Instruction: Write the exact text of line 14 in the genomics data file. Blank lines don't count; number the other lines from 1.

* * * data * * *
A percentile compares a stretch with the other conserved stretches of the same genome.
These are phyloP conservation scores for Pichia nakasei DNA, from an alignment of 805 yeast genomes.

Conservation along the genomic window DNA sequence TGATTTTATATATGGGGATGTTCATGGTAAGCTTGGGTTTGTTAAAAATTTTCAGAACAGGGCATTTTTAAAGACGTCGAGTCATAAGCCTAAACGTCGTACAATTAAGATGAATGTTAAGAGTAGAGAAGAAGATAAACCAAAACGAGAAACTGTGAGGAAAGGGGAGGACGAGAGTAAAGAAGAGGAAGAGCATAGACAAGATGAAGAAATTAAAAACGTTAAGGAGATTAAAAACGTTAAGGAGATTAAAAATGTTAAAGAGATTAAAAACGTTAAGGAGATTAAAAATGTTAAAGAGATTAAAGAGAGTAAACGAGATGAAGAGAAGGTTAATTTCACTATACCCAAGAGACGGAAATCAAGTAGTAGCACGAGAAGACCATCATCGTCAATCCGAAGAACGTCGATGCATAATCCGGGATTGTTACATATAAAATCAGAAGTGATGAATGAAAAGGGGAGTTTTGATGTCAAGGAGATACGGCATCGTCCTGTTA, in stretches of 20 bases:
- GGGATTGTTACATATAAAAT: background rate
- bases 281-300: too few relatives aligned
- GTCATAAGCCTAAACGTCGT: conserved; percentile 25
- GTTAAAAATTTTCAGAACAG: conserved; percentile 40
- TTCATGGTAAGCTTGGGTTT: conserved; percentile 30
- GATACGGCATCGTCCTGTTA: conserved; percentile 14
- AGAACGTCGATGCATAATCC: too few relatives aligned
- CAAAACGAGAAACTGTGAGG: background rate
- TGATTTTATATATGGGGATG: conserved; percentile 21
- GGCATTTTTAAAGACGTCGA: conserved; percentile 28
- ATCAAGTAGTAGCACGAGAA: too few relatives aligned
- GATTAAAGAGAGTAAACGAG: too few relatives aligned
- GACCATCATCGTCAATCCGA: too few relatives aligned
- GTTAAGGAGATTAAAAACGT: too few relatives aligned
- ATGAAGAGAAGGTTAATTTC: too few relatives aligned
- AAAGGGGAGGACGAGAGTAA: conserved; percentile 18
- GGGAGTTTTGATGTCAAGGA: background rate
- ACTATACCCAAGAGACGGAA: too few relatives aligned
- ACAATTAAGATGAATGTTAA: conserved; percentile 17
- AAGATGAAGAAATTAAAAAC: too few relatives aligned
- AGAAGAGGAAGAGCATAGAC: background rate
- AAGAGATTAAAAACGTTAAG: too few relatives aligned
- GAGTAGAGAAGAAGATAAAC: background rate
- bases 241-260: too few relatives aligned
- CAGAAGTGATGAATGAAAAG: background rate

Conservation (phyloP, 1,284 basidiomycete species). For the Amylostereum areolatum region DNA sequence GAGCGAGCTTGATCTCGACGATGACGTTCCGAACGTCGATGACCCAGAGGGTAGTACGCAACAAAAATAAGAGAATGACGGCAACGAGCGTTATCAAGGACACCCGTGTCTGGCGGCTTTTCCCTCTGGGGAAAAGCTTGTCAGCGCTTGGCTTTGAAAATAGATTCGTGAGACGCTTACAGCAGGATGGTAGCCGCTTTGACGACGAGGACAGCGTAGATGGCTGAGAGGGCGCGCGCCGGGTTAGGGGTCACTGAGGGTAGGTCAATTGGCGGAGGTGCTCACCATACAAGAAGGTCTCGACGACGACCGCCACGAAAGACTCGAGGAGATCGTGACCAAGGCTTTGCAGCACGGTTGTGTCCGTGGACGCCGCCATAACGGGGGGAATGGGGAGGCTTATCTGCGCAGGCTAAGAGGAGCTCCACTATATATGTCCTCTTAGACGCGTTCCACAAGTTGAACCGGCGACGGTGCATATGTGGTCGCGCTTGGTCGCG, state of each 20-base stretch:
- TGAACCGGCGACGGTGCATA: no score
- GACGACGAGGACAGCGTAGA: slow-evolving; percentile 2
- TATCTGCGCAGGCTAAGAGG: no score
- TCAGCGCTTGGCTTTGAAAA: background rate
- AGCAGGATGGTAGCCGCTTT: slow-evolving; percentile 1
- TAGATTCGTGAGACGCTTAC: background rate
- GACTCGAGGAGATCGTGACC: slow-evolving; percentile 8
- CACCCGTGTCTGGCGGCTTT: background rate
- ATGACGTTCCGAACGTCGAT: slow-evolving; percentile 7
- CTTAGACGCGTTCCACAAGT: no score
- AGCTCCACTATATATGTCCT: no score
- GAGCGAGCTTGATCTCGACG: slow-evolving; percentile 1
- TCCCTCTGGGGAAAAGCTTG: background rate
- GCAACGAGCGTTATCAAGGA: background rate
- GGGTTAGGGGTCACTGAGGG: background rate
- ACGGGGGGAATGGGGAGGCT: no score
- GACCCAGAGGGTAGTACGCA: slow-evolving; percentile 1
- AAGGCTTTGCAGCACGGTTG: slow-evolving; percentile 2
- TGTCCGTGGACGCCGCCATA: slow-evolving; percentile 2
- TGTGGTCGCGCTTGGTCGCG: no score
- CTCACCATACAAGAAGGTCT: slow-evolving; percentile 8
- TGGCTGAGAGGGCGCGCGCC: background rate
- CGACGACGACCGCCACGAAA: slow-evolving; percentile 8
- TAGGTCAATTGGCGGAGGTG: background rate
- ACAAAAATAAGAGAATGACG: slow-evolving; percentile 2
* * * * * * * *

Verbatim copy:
- ATCAAGTAGTAGCACGAGAA: too few relatives aligned